A good outcome does not necessarily mean a good decision was made, nor does a bad outcome necessarily mean a bad decision was made.
While I am a fervent proponent of “It’s performance that counts,” on the down side I know that circumstances unforeseeable by even the most vigilant can occur, that random events intervene, that even the most intelligent efforts do not always yield the desired results. On the up side, Lady Luck often intervenes, a rising tide lifts all boats, and we often confuse a bull market with brilliance.
Excellence lies in the quality of the response to bad outcomes, not in the guarantee of good outcomes. Yet I’ve noticed that we as a society tend to simplistically equate good outcomes with good decisions, and bad outcomes with incompetence and bad decision making.
We tend to make a one-to-one correlation between outcomes and competence. Yet we know that correlation is not causation: just because trends or outcomes are linked in direction or time does NOT mean that the causes behind them, the forces that drive them, also are linked.
100% of the people who take high school algebra eventually die. Does this mean that high school algebra classes lead to death? (I tried that on my dad as a kid. Didn’t even get to first base.)
The way data is presented can effect how we interpret it. Skewed presentation, even if inadvertent, can easily lead to bad decision making.
To evaluate performance correctly, intelligently, we need to include peer group observations and have a long enough base line to rule out statistical flukes. Finding the right peer group is no easy task; there are generally many choices and I assure you if the people being evaluated, CEOs on down, get to pick the peer group, they will pick the one that shows them in the best light!
Statistics can be manipulated, context is always vital. Example: The officers and the enlisted men at a remote base played a series of baseball games that the enlisted men handily won. At the conclusion of the season, a notice on the bulletin board read, “The officer baseball team had an excellent season, finishing in 2nd place. The enlisted men were not as fortunate, finishing next to last.”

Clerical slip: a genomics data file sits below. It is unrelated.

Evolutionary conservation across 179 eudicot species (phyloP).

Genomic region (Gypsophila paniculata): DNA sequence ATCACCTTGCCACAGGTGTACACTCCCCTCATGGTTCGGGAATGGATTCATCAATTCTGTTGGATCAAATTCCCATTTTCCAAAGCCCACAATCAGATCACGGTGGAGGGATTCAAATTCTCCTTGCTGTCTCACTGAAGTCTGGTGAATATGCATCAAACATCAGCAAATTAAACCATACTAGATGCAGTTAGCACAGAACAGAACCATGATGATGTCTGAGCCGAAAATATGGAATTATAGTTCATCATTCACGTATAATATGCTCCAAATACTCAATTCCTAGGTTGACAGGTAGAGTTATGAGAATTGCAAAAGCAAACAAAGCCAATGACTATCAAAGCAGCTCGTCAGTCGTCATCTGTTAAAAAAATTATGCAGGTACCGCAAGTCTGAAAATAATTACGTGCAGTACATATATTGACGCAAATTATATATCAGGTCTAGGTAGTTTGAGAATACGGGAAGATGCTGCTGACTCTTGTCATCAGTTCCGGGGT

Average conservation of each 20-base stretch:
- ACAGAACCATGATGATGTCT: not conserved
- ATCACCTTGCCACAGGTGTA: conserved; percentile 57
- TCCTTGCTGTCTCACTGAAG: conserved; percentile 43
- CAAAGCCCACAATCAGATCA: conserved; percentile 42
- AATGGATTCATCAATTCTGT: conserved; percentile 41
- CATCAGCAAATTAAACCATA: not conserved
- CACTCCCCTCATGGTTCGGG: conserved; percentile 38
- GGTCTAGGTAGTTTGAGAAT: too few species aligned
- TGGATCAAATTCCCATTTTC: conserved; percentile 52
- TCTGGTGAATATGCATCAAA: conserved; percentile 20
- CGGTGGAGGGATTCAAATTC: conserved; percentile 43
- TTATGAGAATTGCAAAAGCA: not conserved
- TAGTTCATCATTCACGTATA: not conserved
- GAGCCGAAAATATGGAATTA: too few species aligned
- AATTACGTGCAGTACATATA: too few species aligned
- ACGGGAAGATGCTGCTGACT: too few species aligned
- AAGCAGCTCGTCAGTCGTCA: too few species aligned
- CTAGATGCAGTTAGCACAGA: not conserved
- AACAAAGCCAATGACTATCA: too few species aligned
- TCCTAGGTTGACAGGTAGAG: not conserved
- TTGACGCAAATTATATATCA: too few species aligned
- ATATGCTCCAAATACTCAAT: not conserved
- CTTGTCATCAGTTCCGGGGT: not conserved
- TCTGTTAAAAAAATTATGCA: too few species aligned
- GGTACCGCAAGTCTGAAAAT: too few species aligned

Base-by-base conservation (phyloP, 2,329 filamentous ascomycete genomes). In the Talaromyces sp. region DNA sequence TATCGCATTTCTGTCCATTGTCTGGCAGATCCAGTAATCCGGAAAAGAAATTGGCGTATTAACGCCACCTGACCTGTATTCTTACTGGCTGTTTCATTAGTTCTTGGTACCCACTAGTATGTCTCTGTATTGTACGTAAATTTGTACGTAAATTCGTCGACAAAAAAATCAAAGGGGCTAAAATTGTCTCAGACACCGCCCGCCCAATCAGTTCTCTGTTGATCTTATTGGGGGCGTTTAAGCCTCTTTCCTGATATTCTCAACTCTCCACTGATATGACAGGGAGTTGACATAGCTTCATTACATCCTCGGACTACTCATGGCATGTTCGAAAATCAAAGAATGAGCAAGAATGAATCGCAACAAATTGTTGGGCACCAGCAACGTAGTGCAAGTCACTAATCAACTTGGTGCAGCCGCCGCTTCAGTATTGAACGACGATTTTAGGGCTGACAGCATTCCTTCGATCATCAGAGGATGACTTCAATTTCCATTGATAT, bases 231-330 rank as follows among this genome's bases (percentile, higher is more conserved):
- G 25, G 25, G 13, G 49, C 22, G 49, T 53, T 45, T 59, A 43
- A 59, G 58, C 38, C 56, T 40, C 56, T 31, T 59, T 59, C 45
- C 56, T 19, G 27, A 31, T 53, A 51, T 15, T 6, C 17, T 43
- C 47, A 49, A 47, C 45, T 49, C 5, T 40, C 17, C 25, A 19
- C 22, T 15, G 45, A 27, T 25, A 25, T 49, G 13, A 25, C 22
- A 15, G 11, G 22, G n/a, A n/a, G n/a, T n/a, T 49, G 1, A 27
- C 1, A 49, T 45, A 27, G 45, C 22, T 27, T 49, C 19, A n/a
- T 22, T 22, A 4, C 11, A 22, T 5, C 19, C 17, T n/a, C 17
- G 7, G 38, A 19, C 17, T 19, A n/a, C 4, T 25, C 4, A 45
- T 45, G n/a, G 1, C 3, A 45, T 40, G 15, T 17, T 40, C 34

When choosing peer groups for comparison evaluation, I recommend using several different base lines. Relative performance to each one will generally reveal a different and often important aspect.
Here again, context is always vital. Business Week recently ran a graphic showing the stock returns earned during the first seven years of tenure of the last five CEOs of General Electric. The returns ranged from -30.2% (current CEO Jeffery Immelt, and the worst statistic) to +140.2% (prior CEO Jack Welch had the best showing). The returns were presumably uncompounded returns, but the graphic did not so state.
The obvious implication is that Welch was a great CEO and as for Immelt? Well, the numbers speak for themselves! But do the numbers tell the truth, the whole truth, and nothing but the truth? While seven years is probably a sufficient sample size, what is missing in this comparison is a base line, a peer group for comparison purposes. How much did the overall stock market go up during Welch’s first seven years? How much did it go down during Immelt’s first seven years?
(I have no opinion on Immelt and I think Jack Welch was a terrific CEO. He shook the bureaucracy right out of GE with his no-nonsense ways and his straight talk, and insisted on transparency and accountability.)
The data as presented by Business Week (as happens frequently across the board) was designed to underscore the theme of the article and did not include enough data to support the impression it gave.
So remember: Good outcomes do not always mean good decisions, and bad outcomes do not always mean bad decisions!